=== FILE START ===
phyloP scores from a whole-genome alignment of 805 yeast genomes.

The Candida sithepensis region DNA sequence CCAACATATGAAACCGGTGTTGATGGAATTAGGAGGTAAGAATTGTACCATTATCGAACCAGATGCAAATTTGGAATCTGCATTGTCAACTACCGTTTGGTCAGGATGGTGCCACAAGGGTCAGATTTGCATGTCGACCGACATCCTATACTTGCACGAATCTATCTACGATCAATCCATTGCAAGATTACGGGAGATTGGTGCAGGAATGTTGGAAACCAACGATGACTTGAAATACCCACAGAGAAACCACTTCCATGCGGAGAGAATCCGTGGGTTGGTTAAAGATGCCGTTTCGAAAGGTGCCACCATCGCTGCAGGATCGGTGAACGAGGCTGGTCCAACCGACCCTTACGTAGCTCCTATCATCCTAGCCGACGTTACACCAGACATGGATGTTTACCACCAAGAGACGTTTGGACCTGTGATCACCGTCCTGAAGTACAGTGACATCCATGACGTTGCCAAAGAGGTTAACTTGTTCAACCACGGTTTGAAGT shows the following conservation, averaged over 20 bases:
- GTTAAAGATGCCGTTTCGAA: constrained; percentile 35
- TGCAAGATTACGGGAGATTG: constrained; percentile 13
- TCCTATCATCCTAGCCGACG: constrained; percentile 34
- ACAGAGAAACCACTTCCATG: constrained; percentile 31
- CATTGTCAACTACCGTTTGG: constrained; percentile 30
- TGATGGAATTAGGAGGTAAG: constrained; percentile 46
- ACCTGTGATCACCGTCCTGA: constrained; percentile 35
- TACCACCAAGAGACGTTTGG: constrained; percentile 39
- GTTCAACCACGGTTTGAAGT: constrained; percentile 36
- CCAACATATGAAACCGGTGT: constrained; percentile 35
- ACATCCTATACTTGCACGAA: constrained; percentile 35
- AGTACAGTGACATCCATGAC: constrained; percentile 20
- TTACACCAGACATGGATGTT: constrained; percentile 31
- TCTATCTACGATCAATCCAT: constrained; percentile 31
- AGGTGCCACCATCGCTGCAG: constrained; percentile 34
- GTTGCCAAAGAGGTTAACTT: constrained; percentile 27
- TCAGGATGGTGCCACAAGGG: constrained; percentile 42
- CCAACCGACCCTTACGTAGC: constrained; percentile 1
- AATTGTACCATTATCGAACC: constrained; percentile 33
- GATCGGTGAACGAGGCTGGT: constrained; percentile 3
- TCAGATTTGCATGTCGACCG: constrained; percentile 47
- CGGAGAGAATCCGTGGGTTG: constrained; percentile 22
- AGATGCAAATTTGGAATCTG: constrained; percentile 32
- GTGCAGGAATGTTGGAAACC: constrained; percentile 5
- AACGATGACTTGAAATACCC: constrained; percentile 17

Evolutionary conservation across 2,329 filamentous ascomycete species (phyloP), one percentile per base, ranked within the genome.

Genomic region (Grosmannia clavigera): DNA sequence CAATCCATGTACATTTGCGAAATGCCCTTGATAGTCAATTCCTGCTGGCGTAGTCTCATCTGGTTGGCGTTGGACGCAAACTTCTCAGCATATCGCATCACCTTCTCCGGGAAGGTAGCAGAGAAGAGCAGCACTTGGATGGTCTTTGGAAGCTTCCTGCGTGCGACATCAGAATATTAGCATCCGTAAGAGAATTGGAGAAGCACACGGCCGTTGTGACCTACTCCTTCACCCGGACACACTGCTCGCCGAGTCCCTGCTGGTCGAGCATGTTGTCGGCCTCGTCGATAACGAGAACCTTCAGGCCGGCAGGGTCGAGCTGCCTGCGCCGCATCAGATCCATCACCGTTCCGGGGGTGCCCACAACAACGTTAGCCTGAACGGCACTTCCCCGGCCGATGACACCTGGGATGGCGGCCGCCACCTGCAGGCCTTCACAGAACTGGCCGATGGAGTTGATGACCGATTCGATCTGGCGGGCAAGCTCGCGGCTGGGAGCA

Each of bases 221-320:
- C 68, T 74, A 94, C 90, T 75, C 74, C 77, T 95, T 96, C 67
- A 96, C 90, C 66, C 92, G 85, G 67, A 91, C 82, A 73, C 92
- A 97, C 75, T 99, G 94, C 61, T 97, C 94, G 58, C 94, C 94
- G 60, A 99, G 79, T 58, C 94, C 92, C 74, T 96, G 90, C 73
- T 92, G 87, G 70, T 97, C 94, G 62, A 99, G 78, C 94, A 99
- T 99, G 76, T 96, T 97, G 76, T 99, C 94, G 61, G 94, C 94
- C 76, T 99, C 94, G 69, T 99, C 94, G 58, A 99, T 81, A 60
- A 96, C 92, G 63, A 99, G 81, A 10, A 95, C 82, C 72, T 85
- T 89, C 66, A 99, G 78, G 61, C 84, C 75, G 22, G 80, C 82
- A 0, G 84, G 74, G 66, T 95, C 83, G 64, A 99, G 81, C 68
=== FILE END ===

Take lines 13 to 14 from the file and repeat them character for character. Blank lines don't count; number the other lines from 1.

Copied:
- ACATCCTATACTTGCACGAA: constrained; percentile 35
- AGTACAGTGACATCCATGAC: constrained; percentile 20